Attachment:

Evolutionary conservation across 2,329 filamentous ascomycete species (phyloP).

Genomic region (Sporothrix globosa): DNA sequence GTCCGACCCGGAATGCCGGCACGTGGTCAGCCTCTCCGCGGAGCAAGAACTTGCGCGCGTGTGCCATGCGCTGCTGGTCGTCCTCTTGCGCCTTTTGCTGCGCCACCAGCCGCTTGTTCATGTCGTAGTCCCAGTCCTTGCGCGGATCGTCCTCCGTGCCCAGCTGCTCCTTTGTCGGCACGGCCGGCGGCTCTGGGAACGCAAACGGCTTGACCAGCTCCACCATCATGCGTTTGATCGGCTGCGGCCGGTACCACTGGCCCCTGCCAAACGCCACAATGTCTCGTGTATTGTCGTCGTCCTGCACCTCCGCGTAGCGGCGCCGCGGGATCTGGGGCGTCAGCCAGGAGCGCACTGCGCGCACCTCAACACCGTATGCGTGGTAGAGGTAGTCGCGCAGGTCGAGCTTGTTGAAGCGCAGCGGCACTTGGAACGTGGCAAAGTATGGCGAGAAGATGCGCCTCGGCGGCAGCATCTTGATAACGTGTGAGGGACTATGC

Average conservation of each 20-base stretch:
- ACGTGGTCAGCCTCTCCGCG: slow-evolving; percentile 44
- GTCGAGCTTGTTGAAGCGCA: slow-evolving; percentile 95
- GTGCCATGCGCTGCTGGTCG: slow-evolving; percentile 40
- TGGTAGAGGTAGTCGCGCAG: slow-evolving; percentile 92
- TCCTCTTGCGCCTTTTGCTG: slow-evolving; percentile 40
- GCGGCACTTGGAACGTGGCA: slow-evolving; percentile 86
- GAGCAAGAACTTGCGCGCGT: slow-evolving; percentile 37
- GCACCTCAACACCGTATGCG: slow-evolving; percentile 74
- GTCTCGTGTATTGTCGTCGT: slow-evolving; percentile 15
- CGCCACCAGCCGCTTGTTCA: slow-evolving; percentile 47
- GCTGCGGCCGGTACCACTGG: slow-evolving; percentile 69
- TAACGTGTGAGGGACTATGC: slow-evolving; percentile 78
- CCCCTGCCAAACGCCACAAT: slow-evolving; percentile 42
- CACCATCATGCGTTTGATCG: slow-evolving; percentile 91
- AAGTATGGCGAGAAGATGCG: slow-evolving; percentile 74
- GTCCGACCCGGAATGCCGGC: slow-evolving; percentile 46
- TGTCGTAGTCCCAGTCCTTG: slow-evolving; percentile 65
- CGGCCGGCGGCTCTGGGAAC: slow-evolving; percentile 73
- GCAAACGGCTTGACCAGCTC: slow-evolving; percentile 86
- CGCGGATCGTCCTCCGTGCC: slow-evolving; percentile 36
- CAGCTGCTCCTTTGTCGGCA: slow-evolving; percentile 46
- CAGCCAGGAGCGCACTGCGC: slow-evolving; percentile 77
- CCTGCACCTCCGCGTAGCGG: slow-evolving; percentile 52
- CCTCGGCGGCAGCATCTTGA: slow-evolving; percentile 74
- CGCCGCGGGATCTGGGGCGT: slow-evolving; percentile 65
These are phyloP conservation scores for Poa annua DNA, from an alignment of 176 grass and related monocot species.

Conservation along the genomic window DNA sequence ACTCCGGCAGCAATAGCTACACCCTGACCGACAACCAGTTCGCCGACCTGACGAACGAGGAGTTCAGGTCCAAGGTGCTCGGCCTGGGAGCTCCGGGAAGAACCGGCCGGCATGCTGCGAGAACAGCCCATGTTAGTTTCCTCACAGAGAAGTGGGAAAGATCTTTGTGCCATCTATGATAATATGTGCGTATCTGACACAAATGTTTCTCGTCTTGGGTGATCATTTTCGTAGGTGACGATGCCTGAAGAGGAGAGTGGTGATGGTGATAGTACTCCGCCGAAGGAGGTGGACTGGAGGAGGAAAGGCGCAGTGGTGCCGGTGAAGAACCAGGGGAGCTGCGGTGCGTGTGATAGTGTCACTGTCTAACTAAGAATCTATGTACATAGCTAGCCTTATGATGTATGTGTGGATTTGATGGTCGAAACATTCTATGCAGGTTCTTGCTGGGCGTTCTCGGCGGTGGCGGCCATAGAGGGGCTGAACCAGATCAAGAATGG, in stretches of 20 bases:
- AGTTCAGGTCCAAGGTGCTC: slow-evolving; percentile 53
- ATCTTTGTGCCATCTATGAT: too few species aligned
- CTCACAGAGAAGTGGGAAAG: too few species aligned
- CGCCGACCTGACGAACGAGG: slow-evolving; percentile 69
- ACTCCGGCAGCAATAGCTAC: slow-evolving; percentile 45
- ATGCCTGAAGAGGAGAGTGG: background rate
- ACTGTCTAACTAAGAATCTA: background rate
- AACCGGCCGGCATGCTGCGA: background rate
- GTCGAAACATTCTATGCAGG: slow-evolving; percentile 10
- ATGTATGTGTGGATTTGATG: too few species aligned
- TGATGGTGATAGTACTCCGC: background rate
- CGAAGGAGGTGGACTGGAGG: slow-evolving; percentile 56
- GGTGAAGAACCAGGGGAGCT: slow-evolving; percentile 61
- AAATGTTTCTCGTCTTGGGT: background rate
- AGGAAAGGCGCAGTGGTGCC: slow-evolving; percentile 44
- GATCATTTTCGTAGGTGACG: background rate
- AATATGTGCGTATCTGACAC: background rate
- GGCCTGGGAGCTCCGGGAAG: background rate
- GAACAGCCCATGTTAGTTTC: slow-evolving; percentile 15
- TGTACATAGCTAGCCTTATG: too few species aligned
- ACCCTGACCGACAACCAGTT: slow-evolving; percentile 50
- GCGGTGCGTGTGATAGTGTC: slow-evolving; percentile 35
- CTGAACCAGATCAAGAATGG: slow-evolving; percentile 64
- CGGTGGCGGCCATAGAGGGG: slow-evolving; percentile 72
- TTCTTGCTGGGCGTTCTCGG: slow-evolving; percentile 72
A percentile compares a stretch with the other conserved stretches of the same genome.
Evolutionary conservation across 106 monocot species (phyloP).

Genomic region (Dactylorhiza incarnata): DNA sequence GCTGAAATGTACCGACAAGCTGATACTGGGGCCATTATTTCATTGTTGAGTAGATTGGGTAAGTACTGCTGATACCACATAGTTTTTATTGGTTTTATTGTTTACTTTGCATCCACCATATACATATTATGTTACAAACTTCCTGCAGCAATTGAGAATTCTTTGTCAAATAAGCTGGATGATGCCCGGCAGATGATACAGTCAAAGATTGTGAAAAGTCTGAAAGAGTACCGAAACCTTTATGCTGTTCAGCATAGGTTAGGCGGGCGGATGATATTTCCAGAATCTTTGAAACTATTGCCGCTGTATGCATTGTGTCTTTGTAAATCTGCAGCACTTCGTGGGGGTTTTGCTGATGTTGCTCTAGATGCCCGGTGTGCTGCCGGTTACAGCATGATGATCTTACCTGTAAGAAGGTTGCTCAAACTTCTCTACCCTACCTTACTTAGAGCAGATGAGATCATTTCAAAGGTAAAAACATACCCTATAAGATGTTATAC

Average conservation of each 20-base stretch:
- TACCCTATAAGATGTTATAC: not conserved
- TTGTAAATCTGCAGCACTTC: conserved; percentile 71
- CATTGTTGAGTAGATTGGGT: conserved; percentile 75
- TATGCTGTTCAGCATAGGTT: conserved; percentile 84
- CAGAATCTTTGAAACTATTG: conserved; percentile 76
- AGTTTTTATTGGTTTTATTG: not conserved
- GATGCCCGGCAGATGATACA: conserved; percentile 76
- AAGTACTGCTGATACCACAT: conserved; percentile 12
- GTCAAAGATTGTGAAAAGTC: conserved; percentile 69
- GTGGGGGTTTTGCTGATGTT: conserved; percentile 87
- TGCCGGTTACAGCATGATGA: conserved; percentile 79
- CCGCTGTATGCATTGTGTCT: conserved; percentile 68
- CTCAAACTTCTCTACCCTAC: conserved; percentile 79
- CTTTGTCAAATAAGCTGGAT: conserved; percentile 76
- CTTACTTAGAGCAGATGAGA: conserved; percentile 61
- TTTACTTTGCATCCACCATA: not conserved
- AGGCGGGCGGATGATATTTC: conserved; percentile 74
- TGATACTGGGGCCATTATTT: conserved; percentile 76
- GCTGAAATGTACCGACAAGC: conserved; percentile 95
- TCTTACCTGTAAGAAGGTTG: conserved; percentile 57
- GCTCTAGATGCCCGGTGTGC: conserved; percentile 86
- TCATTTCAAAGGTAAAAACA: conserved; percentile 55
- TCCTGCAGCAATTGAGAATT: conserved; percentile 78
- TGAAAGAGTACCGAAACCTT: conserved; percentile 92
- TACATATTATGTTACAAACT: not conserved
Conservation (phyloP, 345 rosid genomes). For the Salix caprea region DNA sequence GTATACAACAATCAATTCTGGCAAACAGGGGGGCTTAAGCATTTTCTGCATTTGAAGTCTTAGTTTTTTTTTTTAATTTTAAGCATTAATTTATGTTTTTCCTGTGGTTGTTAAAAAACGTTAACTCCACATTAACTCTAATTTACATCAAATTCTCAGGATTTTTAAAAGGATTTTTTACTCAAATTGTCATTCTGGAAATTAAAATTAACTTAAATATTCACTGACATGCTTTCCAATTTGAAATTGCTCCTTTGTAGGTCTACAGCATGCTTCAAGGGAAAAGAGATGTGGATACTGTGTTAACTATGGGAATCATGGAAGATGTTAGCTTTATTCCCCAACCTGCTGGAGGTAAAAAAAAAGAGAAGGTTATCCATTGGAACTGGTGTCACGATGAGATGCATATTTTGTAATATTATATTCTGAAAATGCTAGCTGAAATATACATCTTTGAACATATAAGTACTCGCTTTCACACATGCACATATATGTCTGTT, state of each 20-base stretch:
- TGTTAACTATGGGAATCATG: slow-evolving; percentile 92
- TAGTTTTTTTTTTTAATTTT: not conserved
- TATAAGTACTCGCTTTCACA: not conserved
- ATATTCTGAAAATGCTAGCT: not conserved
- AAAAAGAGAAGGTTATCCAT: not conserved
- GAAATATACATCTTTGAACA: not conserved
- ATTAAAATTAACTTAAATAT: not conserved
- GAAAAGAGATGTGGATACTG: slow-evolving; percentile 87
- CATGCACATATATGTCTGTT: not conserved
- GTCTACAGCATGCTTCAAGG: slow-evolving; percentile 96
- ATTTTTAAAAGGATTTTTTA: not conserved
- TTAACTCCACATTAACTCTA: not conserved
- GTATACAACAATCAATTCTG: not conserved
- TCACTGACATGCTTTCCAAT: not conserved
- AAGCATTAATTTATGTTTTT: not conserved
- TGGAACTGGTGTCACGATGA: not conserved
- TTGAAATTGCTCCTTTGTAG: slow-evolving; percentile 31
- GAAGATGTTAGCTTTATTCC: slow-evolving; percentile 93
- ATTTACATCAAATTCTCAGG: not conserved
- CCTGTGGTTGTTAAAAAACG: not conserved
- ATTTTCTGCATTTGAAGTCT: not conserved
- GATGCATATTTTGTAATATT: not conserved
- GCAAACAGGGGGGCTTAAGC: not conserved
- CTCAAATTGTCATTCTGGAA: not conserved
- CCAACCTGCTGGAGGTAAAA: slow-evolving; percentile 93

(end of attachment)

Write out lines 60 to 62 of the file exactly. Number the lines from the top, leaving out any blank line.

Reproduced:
- TACCCTATAAGATGTTATAC: not conserved
- TTGTAAATCTGCAGCACTTC: conserved; percentile 71
- CATTGTTGAGTAGATTGGGT: conserved; percentile 75